YOU Netflix show: comparing the fictional stalking to reality Finding someone’s data based through social media networks appears to be fictional: are we really sure?

YOU Netflix show: comparing the fictional stalking to reality

As the Netflix show, You grew in popularity, it brought into focus an issue that the digital era had unknowingly brought along with it — cyberstalking. As you see the protagonist of the show, You, easily find information about his love interest online, it seems unbelievable at first. Finding someone’s address based off a photograph seems unlikely and learning about their whole lives through a social media account or two appears to be fictional.

Are we really sure about that?

How do you define it?

It is essentially stalking someone through an online platform. Norton Australia defines it as, “The use of technology, particularly the Internet, to harass someone. Common characteristics include false accusations, monitoring, threats, identity theft, and data destruction or manipulations. It also includes exploitation of minors, be it sexual or otherwise.”

Now it’s safe to say that the show ‘You’ on Netflix ticked off more than a few of the above inclusions — creating a bit of a stir amongst its viewers. Apparently, it was that easy to invade someone’s privacy if you really wanted to. The show’s producers maintained that while a few functions on the show were fictional, the rest were entirely based on reality. If internet users weren’t practicing safety online, their lives were actually incredibly easy to piece together.

Safety tips to keep your privacy online

“Once it’s on the internet, it’s there forever.” Multiple warnings along those lines are spread across communication platforms, and it serves as a reminder to be wary of what you put up on the internet. In some cases, what an individual has said in the past on the internet, has cost them their jobs.

Here’s a few guidelines to try and keep your privacy online:

  1. Awareness is key in situations like this — understand what you’re signing away when you use social media applications. Often, these platforms offer you the ability to keep your account private. Facebook offers users that option with their whole account and gives each post a privacy setting, allowing users to share what they want with certain audiences. Twitter, Instagram and Snapchat too, have created this security setting.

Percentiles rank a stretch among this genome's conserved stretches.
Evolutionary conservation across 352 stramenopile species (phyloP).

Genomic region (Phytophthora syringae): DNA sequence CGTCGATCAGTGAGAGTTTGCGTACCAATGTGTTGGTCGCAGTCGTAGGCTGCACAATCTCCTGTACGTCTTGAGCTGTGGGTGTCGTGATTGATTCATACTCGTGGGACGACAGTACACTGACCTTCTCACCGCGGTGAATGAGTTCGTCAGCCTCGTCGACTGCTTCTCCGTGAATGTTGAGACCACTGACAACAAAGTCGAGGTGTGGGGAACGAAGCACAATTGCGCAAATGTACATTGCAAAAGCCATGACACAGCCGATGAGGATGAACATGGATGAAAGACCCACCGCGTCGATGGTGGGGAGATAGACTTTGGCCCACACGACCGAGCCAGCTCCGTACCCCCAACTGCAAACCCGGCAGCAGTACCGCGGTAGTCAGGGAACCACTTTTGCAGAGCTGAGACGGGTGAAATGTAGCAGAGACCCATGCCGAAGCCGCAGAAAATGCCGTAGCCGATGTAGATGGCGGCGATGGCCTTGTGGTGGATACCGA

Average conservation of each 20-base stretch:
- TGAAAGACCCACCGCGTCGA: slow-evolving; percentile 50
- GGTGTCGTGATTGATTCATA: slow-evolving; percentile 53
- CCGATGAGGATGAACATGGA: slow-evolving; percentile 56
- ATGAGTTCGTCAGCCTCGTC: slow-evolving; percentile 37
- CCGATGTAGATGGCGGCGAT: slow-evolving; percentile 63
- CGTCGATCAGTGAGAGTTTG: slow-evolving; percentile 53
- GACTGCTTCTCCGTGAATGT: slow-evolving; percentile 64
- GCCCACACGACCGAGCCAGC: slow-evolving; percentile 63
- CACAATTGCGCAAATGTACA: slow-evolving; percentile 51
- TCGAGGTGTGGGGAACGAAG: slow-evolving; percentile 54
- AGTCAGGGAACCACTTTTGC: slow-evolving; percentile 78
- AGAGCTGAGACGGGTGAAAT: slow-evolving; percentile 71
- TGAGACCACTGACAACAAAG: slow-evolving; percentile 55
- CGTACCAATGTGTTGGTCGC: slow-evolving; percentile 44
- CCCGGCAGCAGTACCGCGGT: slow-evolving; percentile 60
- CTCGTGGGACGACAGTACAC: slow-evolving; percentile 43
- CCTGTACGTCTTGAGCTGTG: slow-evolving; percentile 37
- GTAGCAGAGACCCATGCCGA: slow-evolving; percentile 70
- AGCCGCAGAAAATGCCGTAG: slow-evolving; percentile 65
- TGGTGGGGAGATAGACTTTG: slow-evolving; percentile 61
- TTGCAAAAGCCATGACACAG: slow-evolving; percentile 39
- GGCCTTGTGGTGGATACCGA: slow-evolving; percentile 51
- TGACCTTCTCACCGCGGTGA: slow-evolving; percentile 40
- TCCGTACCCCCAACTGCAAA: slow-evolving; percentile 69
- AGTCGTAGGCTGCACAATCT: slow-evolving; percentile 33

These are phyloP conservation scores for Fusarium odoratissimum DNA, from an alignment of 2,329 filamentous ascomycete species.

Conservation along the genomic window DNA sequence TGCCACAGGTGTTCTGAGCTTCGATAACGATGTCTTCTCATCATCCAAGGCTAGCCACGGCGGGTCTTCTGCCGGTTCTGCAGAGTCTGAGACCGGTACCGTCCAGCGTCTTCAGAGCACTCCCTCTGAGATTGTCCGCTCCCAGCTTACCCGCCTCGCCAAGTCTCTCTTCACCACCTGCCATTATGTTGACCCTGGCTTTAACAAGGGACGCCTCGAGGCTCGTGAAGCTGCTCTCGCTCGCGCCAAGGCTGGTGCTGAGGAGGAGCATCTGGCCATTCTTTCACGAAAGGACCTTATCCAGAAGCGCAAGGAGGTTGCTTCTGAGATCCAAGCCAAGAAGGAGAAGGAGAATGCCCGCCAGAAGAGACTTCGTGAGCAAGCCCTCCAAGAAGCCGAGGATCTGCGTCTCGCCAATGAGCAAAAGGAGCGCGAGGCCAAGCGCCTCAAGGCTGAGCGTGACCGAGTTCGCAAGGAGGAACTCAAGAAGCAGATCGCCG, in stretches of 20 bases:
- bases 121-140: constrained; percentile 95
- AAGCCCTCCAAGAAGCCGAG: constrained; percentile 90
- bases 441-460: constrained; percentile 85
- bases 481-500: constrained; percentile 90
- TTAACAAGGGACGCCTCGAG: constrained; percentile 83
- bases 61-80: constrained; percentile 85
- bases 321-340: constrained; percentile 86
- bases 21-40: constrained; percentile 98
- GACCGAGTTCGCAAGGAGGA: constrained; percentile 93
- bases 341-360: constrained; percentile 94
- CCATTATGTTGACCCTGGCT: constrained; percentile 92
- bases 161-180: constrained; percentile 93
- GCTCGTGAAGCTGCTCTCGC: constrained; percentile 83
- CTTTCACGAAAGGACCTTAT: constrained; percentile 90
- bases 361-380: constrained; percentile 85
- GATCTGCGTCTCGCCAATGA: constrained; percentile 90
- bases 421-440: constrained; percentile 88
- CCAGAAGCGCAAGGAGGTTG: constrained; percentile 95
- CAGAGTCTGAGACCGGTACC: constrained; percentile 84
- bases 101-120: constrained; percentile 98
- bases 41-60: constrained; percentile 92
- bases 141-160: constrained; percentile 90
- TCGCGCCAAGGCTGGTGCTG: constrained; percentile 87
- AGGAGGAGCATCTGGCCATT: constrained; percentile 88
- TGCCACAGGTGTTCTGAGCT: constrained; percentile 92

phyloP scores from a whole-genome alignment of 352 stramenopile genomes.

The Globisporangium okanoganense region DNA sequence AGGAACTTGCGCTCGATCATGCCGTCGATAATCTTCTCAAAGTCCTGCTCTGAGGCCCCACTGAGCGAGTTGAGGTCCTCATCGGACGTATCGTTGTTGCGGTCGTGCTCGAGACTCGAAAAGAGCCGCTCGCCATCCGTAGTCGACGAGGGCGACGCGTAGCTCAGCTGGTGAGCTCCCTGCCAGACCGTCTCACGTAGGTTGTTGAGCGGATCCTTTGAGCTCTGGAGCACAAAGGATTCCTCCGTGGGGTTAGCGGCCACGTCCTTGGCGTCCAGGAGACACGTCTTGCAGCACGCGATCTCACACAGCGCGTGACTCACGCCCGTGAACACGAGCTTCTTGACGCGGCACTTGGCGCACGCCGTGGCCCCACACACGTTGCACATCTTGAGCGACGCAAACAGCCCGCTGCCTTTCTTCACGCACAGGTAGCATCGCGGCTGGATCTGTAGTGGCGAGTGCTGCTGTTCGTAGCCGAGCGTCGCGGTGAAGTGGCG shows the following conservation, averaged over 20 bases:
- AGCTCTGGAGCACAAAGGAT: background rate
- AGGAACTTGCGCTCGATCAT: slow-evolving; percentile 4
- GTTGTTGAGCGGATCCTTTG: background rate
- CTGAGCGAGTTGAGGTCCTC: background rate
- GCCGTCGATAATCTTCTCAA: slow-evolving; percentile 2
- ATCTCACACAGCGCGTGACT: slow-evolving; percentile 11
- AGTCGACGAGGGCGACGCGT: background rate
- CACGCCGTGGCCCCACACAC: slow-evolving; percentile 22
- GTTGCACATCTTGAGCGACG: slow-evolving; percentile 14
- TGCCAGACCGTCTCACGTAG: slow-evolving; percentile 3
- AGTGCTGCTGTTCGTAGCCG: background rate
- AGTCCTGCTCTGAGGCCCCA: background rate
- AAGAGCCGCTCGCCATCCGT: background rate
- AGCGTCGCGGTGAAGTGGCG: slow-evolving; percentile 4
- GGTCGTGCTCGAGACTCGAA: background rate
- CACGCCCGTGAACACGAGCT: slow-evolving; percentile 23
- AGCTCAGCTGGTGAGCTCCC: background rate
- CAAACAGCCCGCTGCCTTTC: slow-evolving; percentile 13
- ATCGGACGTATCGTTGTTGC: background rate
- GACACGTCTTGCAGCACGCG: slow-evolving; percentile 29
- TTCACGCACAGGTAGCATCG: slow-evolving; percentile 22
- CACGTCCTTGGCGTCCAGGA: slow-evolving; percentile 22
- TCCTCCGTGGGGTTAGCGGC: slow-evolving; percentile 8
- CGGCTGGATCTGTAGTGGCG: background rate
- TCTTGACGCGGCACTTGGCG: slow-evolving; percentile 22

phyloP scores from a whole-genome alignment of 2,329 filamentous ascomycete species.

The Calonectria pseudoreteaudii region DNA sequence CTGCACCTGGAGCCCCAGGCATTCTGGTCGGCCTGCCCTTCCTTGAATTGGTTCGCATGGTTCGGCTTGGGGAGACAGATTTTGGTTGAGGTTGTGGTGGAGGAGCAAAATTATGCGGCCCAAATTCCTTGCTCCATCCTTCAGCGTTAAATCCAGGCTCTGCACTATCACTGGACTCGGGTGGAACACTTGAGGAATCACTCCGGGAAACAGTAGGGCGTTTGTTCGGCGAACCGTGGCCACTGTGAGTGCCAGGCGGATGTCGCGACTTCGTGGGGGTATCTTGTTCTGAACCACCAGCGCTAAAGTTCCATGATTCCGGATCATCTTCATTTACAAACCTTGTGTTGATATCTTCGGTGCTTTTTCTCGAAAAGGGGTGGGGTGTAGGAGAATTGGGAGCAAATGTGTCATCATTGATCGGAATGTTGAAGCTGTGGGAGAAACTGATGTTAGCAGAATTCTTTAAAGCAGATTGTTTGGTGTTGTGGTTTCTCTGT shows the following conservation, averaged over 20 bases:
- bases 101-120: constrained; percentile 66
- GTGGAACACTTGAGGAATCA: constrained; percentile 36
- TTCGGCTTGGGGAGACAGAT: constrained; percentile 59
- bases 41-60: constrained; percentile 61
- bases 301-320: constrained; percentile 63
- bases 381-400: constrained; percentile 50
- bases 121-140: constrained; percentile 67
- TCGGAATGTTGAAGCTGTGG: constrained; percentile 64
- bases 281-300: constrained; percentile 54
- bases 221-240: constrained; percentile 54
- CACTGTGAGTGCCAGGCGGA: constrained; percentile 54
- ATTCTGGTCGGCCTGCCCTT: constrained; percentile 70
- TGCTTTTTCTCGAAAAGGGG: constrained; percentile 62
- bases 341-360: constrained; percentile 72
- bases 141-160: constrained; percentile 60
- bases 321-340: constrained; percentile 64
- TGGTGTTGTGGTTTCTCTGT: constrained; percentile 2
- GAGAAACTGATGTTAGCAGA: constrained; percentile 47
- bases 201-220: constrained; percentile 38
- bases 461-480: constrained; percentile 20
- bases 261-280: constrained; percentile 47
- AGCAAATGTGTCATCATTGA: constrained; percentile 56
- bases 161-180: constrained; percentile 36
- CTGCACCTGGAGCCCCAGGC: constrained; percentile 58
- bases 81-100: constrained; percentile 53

2. Keep your device’s bluetooth and location settings off when not needed. Always double-check to see which apps have access or permission to your location history or data.
  3. Consider getting an antivirus program installed on to your devices irrespective of it being a Mac or PC as both platforms can have spyware installed. An antivirus program can help find any suspicious activity.
  4. Doing a weekly scan of devices connected to your computer, email accounts or cloud system is essential — immediately remove any unrecognized devices.
  5. If you notice new data or applications that weren’t previously there before and can’t be traced back to your personal usage, run an antivirus test. If you’ve got reason for concern, consider reaching out to experts in the field.

Taking cyberstalking seriously

Online stalking has major impacts on an individual’s mental state. Not feeling safe within the confines of your own home, feeling like someone’s always watching you and not knowing how you’re compromised, leads to serious issues. If you’ve watched the Netflix show You, you’ll truly understand the invasiveness felt by the main lead — something that is very much a real problem that women especially continue to face in real life.

Conclusion

It is important to note that stalking is a crime. If you think you’re a victim of cyberstalking or feel unsafe, report it to the police immediately before it escalates.

Cara Shrivastava

About Cara Shrivastava

Cara is currently pursuing her Masters in Marketing Communications and working part-time as a Copywriter at Newpath Web. Writing is her jam — especially if it needs a creative spin! Beyond the internet, Cara loves spending time thinking of new potential names for her house plants; Taylor Smint, Hazel the Basil and Samuel.

View all posts by Cara Shrivastava

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